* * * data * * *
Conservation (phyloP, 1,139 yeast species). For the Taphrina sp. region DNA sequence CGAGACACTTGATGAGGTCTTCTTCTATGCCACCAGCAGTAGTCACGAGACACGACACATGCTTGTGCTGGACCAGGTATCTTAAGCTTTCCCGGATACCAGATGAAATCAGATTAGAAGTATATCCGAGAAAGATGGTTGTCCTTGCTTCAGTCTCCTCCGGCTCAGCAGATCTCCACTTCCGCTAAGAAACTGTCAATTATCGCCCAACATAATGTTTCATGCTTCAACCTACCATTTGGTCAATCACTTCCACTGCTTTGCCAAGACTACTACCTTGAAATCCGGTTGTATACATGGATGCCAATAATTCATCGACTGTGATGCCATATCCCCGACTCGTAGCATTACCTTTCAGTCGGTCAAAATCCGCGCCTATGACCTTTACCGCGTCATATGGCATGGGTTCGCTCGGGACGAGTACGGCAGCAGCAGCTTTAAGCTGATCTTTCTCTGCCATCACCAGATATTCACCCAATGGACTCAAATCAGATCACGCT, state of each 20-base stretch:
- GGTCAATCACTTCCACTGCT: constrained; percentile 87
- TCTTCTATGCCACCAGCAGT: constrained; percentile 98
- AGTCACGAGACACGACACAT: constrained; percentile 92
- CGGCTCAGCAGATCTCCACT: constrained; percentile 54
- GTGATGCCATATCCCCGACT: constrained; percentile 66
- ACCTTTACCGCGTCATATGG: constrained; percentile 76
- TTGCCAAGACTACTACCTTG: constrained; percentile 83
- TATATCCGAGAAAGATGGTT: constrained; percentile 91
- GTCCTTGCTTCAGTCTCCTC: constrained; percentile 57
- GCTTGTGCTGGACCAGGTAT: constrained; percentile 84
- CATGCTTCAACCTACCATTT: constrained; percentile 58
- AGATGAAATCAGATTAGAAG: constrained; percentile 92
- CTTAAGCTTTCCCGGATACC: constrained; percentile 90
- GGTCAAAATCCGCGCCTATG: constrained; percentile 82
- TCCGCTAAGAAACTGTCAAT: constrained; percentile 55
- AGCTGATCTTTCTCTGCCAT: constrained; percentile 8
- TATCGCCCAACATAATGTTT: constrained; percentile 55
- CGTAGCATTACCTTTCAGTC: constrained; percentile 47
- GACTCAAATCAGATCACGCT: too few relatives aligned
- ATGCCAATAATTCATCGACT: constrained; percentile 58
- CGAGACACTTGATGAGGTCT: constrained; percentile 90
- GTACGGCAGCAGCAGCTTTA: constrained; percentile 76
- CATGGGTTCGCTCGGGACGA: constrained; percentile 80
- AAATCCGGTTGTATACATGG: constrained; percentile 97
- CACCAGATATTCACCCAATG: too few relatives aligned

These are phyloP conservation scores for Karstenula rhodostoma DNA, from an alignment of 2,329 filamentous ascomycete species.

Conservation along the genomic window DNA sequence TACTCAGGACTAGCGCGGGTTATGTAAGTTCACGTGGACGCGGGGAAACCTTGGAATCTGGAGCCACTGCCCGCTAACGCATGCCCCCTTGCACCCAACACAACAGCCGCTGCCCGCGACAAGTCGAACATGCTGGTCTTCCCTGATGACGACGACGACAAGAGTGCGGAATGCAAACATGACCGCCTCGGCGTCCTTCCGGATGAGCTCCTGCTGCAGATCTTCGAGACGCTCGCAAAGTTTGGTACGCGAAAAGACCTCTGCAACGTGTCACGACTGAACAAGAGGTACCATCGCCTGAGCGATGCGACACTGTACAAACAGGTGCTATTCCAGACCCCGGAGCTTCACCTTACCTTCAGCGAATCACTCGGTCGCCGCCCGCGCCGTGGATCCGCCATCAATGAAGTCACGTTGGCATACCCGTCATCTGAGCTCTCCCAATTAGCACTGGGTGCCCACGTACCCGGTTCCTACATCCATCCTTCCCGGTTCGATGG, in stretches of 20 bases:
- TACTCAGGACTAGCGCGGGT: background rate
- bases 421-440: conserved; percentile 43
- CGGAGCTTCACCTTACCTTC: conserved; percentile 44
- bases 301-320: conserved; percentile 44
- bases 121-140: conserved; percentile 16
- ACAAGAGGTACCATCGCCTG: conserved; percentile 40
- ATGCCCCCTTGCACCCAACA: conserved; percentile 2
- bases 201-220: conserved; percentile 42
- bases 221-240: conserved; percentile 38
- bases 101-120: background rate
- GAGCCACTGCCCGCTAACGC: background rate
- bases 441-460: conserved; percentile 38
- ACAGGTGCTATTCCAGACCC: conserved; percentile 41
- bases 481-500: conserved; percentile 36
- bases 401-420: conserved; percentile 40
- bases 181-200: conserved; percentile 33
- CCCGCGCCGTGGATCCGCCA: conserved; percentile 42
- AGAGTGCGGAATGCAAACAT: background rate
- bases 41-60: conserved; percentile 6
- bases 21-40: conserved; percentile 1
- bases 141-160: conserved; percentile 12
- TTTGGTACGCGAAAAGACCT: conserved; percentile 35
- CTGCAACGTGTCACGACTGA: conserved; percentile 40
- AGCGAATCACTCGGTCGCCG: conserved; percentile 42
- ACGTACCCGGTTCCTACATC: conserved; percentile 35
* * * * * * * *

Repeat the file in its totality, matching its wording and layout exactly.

Conservation (phyloP, 1,139 yeast species). For the Taphrina sp. region DNA sequence CGAGACACTTGATGAGGTCTTCTTCTATGCCACCAGCAGTAGTCACGAGACACGACACATGCTTGTGCTGGACCAGGTATCTTAAGCTTTCCCGGATACCAGATGAAATCAGATTAGAAGTATATCCGAGAAAGATGGTTGTCCTTGCTTCAGTCTCCTCCGGCTCAGCAGATCTCCACTTCCGCTAAGAAACTGTCAATTATCGCCCAACATAATGTTTCATGCTTCAACCTACCATTTGGTCAATCACTTCCACTGCTTTGCCAAGACTACTACCTTGAAATCCGGTTGTATACATGGATGCCAATAATTCATCGACTGTGATGCCATATCCCCGACTCGTAGCATTACCTTTCAGTCGGTCAAAATCCGCGCCTATGACCTTTACCGCGTCATATGGCATGGGTTCGCTCGGGACGAGTACGGCAGCAGCAGCTTTAAGCTGATCTTTCTCTGCCATCACCAGATATTCACCCAATGGACTCAAATCAGATCACGCT, state of each 20-base stretch:
- GGTCAATCACTTCCACTGCT: constrained; percentile 87
- TCTTCTATGCCACCAGCAGT: constrained; percentile 98
- AGTCACGAGACACGACACAT: constrained; percentile 92
- CGGCTCAGCAGATCTCCACT: constrained; percentile 54
- GTGATGCCATATCCCCGACT: constrained; percentile 66
- ACCTTTACCGCGTCATATGG: constrained; percentile 76
- TTGCCAAGACTACTACCTTG: constrained; percentile 83
- TATATCCGAGAAAGATGGTT: constrained; percentile 91
- GTCCTTGCTTCAGTCTCCTC: constrained; percentile 57
- GCTTGTGCTGGACCAGGTAT: constrained; percentile 84
- CATGCTTCAACCTACCATTT: constrained; percentile 58
- AGATGAAATCAGATTAGAAG: constrained; percentile 92
- CTTAAGCTTTCCCGGATACC: constrained; percentile 90
- GGTCAAAATCCGCGCCTATG: constrained; percentile 82
- TCCGCTAAGAAACTGTCAAT: constrained; percentile 55
- AGCTGATCTTTCTCTGCCAT: constrained; percentile 8
- TATCGCCCAACATAATGTTT: constrained; percentile 55
- CGTAGCATTACCTTTCAGTC: constrained; percentile 47
- GACTCAAATCAGATCACGCT: too few relatives aligned
- ATGCCAATAATTCATCGACT: constrained; percentile 58
- CGAGACACTTGATGAGGTCT: constrained; percentile 90
- GTACGGCAGCAGCAGCTTTA: constrained; percentile 76
- CATGGGTTCGCTCGGGACGA: constrained; percentile 80
- AAATCCGGTTGTATACATGG: constrained; percentile 97
- CACCAGATATTCACCCAATG: too few relatives aligned

These are phyloP conservation scores for Karstenula rhodostoma DNA, from an alignment of 2,329 filamentous ascomycete species.

Conservation along the genomic window DNA sequence TACTCAGGACTAGCGCGGGTTATGTAAGTTCACGTGGACGCGGGGAAACCTTGGAATCTGGAGCCACTGCCCGCTAACGCATGCCCCCTTGCACCCAACACAACAGCCGCTGCCCGCGACAAGTCGAACATGCTGGTCTTCCCTGATGACGACGACGACAAGAGTGCGGAATGCAAACATGACCGCCTCGGCGTCCTTCCGGATGAGCTCCTGCTGCAGATCTTCGAGACGCTCGCAAAGTTTGGTACGCGAAAAGACCTCTGCAACGTGTCACGACTGAACAAGAGGTACCATCGCCTGAGCGATGCGACACTGTACAAACAGGTGCTATTCCAGACCCCGGAGCTTCACCTTACCTTCAGCGAATCACTCGGTCGCCGCCCGCGCCGTGGATCCGCCATCAATGAAGTCACGTTGGCATACCCGTCATCTGAGCTCTCCCAATTAGCACTGGGTGCCCACGTACCCGGTTCCTACATCCATCCTTCCCGGTTCGATGG, in stretches of 20 bases:
- TACTCAGGACTAGCGCGGGT: background rate
- bases 421-440: conserved; percentile 43
- CGGAGCTTCACCTTACCTTC: conserved; percentile 44
- bases 301-320: conserved; percentile 44
- bases 121-140: conserved; percentile 16
- ACAAGAGGTACCATCGCCTG: conserved; percentile 40
- ATGCCCCCTTGCACCCAACA: conserved; percentile 2
- bases 201-220: conserved; percentile 42
- bases 221-240: conserved; percentile 38
- bases 101-120: background rate
- GAGCCACTGCCCGCTAACGC: background rate
- bases 441-460: conserved; percentile 38
- ACAGGTGCTATTCCAGACCC: conserved; percentile 41
- bases 481-500: conserved; percentile 36
- bases 401-420: conserved; percentile 40
- bases 181-200: conserved; percentile 33
- CCCGCGCCGTGGATCCGCCA: conserved; percentile 42
- AGAGTGCGGAATGCAAACAT: background rate
- bases 41-60: conserved; percentile 6
- bases 21-40: conserved; percentile 1
- bases 141-160: conserved; percentile 12
- TTTGGTACGCGAAAAGACCT: conserved; percentile 35
- CTGCAACGTGTCACGACTGA: conserved; percentile 40
- AGCGAATCACTCGGTCGCCG: conserved; percentile 42
- ACGTACCCGGTTCCTACATC: conserved; percentile 35